Details matter a lot — that is the key. It has nothing to do with more eyes not helping, rather as Shocky stated, it might just be that we don’t have enough eyes [working properly] for that particular problem, or, more to the point here, the extra eyes and effort might not be creating synergies of any value and possibly actually leading to net losses or negligible gains. This simply means that implied in adding more eyes (or bodies) to a problem is that we execute adequately to leverage those eyes for gain.

  4. The Firefox vacuum bug is many years old. It has already been spotted by the community. Therefore, your story is interesting, but it doesn’t falsify Linus’s law (I thought it was Eric Raymond’s). The problem is that the fixes haven’t been made / propagated. The law doesn’t speak about that aspect.

    Free software gets better are more people use it. It will work through these problems.

    1. KeithCu,
      I forgot to include the link but what I found is that ESR called this “Linus’ Law”. Anyway, the point, or at least the question I’m asking is, isn’t this law, or better the way it’s thrown around by many FOSS advocates to say “FOSS is better, it fixes its bug quicker because given enough eyes etc…”, overrated? Does it really apply to the desktop? If the bugs were noted but the fixes were not propagated, it’s still a defeat of that law, or at least of the standard way to use it to promote the quality of FOSS. No?

      Using your words, my doubt now is just that I’m not sure that “Free software gets better as more people use it”. Not when almost those people are people without the time or skills to make it better, as is the case with desktop software like Firefox, Gnome, KDE or even OpenOffice for that matter. “Free Software would get better as more people who can also fix it also start using it” may be more accurate. That’s how I feel, at least.

      1. Your criticism applies to all organizations of people.

        An advantage FOSS has is that any expert around the world can potentially contribute at some point in time. The potential is greater and some projects do tap into that more than others. The top people for any given problem likely don’t work in one company or can be hired or contracted. So with FOSS, eventually the best in any area (or 2nd best, etc) can all eventually contribute to their perspective areas.

        >> Does it really apply to the desktop?

        There are many issues.

        First, drivers are key here. With Windows, the load is distributed among a very large number of participants. You do have many eyeballs in that scenario for Windows; however, FOSS can now frequently compete effectively in this department (at least across a wide array of products). However, there are still many secrets where the top expert works for that specific manufacturer, so much of the overall quality we would see for that hardware would depend on whether that vendor picks Linux or Windows to support best. Nvidia has done a great job with Linux (but closed source drivers) despite using a small staff. If hardware was open, the story would be much different.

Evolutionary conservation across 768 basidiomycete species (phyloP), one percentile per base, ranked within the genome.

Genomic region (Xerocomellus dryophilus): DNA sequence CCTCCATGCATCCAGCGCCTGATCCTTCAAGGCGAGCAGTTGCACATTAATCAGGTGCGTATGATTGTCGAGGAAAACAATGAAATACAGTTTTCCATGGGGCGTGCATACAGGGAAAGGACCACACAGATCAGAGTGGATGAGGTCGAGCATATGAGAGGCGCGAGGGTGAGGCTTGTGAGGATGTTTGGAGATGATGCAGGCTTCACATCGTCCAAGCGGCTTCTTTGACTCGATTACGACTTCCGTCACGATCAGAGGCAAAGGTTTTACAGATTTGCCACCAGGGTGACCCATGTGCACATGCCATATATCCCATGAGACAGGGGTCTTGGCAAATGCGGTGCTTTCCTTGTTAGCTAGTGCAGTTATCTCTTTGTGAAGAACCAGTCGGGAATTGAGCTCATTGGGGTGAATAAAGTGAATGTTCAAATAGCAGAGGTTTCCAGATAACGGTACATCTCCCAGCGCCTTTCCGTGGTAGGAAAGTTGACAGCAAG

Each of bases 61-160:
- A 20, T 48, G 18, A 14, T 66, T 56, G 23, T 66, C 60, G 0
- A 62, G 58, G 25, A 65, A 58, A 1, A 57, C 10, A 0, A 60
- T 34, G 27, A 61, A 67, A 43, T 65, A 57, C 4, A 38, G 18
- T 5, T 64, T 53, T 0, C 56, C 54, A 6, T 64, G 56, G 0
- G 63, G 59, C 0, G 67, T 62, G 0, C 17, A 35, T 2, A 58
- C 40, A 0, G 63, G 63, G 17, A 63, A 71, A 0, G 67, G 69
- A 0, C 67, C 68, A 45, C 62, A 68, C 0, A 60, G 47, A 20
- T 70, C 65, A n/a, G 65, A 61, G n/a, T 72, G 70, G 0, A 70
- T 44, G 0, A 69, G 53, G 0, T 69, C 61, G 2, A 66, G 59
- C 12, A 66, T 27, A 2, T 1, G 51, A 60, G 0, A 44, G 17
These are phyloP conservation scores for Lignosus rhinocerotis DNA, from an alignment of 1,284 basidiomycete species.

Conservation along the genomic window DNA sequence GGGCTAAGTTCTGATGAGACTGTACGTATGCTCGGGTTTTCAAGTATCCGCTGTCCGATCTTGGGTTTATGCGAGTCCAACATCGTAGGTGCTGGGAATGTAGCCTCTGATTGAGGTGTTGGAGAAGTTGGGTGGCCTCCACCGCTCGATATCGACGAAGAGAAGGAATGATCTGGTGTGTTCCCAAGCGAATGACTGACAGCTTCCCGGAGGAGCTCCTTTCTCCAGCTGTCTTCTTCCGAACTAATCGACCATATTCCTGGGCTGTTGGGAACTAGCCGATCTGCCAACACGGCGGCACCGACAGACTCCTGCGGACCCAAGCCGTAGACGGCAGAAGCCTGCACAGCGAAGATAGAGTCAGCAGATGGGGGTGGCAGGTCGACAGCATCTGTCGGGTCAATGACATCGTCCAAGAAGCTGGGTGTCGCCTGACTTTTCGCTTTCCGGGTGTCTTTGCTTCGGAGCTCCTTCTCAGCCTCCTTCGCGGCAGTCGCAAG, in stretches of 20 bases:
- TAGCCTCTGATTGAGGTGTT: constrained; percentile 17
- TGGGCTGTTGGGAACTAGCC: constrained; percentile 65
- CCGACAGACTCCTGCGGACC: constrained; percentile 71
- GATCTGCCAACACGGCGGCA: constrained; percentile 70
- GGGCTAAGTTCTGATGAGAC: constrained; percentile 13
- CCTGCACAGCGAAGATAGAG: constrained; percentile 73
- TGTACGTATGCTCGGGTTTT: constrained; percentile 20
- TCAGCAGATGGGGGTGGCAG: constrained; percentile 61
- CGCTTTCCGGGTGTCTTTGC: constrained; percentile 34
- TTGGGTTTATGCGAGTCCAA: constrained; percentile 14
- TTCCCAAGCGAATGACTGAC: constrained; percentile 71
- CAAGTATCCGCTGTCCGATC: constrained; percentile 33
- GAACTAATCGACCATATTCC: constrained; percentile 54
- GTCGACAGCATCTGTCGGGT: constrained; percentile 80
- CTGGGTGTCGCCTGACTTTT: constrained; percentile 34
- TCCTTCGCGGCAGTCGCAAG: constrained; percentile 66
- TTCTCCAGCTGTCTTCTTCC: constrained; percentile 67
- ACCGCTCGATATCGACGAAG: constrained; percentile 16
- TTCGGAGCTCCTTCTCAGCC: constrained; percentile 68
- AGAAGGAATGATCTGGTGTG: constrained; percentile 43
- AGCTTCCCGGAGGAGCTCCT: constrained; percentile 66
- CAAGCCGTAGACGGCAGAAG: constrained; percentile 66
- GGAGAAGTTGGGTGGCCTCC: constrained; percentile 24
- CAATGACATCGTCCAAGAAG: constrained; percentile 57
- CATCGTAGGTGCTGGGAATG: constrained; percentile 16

Additionally, do not discount the many years of eyeballs that have contributed to Windows.. although this is likely not the most important factor.

        From a design point of view, Linux also started focused on servers rather than desktop.

  5. Well, first off, you are right in the comment reply you said:

    ‘“Free Software would get better as more people who can also fix it also start using it” may be more accurate.’

    but this does -not- invalidate Linus’s law in my opinion. If you read about the context behind Linus’s law, I believe(if i’m remembering wrong then this whole paragraph is invalid) that he was talking about fixing bugs, and it has just afterward been used in the finding bugs sense as well(Microsoft can claim the finding bugs effect of more eyes, as it doesn’t require source code to find bugs, only to fix them). The concept is that if you have the source code open then there is a higher probability of someone knowing how to fix a given bug. If it is closed then the only expertise you have is the expertise you employ at your company, instead of “the whole world”.

    That being said, we can facilitate getting the knowledge of the bugs from the everyday user to the developer by using and improving automated bug reporting software. This will help get the -right- eyes looking at the bug, and in terms of the source code :).

  6. Linus Law is one of those horrid things. It is valid to a point. I am talking first hand from one of the most complex open source projects out there. Wine( It also has the fastest release cycle of any open source project.

    Linus Law “given enough eyes, all bugs are shallow”. For wine this is true for regressions and new feature bugs 100 percent true. Sooner a regression and new feature class bug is detected the better it is. Less code built on top of it. Fixing a bug becomes extremely hard as more code is placed on top.